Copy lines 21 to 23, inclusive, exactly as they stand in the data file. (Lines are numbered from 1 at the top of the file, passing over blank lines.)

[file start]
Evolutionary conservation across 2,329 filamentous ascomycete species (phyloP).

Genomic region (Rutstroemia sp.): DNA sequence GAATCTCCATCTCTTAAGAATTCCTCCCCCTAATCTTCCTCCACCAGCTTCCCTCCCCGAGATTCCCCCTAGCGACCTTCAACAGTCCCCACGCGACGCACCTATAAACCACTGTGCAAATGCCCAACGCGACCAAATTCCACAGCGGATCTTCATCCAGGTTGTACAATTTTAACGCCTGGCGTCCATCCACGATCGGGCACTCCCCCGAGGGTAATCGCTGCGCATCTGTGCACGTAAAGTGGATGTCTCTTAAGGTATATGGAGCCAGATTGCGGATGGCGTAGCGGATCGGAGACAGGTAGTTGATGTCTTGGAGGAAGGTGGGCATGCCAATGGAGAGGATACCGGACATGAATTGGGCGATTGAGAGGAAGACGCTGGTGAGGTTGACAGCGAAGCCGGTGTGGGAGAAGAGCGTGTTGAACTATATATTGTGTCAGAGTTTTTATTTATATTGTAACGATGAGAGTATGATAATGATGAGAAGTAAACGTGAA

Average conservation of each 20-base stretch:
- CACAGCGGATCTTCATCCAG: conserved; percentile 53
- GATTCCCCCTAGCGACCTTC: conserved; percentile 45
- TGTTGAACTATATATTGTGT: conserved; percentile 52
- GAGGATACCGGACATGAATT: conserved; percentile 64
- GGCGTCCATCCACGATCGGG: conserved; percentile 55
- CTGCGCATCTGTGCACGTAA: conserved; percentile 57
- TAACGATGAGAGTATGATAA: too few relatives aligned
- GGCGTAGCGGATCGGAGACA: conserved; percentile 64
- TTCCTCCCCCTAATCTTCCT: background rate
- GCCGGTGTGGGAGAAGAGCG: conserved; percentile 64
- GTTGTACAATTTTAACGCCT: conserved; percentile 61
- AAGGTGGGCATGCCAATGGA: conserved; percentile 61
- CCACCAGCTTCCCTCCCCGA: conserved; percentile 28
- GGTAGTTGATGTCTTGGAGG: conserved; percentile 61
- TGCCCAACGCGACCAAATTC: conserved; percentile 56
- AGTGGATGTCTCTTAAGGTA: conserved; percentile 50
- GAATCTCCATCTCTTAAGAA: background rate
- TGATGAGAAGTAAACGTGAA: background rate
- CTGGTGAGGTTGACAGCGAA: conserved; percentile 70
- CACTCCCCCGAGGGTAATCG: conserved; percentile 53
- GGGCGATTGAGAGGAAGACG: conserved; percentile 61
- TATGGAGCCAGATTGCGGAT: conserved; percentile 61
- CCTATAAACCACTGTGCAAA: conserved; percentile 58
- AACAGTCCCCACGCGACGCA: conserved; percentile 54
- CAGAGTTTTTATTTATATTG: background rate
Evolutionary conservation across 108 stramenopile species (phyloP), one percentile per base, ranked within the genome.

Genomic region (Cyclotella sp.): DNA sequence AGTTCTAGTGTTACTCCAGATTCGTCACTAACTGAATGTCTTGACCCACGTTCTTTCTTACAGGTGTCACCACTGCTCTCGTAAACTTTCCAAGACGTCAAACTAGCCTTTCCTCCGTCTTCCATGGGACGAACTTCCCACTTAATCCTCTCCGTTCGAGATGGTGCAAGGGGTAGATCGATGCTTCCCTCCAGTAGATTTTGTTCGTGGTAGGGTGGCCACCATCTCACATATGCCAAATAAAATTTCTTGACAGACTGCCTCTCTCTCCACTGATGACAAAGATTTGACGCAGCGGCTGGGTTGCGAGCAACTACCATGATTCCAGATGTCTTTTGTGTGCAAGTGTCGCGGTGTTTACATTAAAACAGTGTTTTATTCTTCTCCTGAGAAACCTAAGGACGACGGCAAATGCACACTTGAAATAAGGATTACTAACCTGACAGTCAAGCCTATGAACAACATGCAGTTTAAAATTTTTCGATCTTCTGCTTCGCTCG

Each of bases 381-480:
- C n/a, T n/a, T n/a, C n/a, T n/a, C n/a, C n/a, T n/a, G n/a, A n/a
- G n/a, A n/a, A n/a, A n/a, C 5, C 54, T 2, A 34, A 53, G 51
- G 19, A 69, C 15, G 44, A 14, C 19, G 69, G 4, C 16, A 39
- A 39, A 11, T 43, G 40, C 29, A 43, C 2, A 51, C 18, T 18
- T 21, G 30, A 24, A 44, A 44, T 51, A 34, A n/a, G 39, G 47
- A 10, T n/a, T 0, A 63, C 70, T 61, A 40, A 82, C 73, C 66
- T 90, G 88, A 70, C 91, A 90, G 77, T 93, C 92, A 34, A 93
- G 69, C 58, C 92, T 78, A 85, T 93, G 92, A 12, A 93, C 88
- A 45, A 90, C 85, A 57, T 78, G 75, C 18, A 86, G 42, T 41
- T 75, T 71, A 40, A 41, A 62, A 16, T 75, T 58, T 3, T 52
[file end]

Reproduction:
- TGATGAGAAGTAAACGTGAA: background rate
- CTGGTGAGGTTGACAGCGAA: conserved; percentile 70
- CACTCCCCCGAGGGTAATCG: conserved; percentile 53